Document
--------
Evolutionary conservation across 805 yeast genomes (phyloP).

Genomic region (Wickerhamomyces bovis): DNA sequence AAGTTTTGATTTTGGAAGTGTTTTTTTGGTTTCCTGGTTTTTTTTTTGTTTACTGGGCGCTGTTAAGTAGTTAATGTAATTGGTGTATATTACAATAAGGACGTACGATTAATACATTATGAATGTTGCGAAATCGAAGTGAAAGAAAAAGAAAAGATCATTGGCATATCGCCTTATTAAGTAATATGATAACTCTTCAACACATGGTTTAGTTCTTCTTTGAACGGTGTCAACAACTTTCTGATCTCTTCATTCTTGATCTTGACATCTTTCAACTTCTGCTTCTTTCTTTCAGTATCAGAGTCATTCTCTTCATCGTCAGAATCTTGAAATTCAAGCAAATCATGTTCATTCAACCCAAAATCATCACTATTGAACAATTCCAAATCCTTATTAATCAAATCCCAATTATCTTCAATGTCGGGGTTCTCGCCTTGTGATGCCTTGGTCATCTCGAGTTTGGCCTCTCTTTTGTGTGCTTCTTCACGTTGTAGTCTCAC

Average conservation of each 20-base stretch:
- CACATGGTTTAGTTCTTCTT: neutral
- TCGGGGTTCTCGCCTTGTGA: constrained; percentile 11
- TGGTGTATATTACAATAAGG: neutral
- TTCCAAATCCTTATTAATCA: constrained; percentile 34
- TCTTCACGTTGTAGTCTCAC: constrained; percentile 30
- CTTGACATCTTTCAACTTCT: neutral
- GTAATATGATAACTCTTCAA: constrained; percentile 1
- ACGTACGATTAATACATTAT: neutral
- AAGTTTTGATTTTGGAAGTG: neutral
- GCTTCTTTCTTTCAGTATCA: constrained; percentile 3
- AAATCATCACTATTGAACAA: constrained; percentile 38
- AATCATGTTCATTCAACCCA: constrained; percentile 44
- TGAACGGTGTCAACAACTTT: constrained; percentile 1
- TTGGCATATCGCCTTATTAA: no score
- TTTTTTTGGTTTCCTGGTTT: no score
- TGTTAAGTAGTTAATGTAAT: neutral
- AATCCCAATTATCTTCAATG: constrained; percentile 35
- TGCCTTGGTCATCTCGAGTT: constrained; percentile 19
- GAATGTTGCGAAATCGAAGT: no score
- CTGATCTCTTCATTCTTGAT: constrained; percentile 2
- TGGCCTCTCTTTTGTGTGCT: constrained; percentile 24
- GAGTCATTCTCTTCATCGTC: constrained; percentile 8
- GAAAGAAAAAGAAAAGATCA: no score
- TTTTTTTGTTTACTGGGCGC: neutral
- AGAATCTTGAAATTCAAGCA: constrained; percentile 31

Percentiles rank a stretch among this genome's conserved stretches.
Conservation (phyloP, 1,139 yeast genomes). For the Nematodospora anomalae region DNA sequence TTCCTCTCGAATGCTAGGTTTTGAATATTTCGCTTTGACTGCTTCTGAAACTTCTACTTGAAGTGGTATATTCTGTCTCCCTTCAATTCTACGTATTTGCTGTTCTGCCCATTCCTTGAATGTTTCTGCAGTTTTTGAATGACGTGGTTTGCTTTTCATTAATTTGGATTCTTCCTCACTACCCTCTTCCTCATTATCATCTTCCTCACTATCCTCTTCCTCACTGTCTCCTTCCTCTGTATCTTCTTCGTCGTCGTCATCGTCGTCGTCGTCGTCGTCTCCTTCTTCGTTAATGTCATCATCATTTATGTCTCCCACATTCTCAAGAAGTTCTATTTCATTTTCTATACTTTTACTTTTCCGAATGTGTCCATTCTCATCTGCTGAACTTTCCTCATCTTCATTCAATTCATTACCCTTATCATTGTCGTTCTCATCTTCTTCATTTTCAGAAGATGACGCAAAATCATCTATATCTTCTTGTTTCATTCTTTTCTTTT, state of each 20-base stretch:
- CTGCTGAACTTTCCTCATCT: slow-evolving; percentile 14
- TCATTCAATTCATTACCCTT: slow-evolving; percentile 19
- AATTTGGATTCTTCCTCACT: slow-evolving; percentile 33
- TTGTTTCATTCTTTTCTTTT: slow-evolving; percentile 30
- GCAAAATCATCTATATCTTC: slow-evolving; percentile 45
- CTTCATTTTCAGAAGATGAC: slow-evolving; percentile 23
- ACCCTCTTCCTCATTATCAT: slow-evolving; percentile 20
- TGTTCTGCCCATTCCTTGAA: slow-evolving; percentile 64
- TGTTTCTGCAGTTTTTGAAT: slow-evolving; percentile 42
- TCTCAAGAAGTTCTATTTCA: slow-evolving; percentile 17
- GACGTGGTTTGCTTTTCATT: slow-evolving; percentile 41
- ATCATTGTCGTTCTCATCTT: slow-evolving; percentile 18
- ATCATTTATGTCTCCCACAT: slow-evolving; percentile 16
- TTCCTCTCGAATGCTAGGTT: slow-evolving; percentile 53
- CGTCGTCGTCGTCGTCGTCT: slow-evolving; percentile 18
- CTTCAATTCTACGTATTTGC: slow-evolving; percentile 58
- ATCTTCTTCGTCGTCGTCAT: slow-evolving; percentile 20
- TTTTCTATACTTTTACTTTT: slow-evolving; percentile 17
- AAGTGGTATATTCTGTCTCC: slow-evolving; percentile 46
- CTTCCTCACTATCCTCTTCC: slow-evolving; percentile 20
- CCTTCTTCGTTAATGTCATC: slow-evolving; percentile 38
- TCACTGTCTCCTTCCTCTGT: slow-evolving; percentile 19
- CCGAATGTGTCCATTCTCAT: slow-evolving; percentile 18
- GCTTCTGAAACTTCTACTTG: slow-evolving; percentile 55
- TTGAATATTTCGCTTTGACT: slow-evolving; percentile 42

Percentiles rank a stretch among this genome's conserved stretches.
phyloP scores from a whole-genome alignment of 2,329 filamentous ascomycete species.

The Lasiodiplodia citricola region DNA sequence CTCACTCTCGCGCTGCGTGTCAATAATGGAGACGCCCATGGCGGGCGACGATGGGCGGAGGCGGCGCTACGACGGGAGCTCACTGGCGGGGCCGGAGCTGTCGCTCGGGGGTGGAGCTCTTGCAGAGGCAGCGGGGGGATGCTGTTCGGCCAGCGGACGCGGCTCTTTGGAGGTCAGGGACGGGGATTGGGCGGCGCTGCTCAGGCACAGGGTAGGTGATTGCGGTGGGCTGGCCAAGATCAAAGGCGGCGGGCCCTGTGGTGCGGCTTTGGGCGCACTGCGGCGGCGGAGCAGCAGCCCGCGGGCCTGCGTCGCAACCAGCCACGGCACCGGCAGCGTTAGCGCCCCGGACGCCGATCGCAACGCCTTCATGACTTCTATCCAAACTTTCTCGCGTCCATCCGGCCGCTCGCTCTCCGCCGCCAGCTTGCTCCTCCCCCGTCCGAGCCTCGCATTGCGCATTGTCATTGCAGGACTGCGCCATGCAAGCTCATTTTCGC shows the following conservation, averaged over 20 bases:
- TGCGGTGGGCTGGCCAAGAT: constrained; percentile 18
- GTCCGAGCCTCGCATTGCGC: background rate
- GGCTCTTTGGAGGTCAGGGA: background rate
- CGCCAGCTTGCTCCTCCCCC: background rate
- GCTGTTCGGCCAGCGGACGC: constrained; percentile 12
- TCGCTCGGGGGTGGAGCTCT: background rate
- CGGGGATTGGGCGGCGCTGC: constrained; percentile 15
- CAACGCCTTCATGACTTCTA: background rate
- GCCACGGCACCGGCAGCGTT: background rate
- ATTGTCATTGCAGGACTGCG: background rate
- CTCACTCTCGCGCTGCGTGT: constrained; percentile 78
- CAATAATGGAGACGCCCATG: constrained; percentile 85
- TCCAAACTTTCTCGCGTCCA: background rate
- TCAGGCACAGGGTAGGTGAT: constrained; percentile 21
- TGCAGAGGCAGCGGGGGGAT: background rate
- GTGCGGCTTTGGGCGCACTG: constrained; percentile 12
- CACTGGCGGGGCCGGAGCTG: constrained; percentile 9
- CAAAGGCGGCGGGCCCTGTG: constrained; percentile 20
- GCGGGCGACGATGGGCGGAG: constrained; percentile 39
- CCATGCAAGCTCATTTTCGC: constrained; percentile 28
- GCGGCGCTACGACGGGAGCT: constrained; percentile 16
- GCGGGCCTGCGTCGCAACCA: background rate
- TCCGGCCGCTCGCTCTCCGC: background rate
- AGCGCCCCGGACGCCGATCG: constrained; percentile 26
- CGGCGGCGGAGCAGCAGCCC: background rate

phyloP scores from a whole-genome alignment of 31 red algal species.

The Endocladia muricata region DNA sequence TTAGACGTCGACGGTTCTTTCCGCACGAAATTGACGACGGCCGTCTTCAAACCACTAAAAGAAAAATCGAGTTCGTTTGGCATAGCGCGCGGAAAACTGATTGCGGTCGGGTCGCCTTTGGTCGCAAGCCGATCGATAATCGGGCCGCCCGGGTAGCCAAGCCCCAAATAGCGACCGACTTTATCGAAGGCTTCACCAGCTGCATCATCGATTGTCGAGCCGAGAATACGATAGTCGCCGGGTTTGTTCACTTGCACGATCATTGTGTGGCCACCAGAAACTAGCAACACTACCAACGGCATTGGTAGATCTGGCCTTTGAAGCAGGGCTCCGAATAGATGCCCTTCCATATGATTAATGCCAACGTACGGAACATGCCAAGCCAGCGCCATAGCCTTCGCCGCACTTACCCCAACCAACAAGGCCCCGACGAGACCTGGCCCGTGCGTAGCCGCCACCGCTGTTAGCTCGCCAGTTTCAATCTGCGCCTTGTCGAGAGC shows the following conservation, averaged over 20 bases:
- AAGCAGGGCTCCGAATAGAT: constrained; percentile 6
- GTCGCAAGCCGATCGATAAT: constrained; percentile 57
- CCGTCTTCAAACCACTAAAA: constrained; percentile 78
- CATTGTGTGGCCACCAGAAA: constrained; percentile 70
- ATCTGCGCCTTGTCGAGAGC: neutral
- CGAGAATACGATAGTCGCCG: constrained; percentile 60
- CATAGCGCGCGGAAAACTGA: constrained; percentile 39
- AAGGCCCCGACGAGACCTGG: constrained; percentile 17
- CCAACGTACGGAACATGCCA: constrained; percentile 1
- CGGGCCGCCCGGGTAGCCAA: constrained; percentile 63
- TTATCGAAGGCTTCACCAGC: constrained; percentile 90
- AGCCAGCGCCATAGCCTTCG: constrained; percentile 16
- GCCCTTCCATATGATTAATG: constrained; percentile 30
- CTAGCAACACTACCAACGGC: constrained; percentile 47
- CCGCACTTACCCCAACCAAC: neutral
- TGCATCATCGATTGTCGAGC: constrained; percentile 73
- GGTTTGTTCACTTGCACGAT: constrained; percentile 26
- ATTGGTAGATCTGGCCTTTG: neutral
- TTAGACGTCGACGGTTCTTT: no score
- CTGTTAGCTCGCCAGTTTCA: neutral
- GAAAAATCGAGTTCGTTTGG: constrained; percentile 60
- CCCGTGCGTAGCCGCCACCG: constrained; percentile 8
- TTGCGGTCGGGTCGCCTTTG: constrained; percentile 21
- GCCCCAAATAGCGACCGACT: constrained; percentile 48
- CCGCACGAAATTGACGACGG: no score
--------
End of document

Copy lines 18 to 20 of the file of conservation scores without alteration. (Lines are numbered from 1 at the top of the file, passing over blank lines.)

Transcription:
- TTTTTTTGGTTTCCTGGTTT: no score
- TGTTAAGTAGTTAATGTAAT: neutral
- AATCCCAATTATCTTCAATG: constrained; percentile 35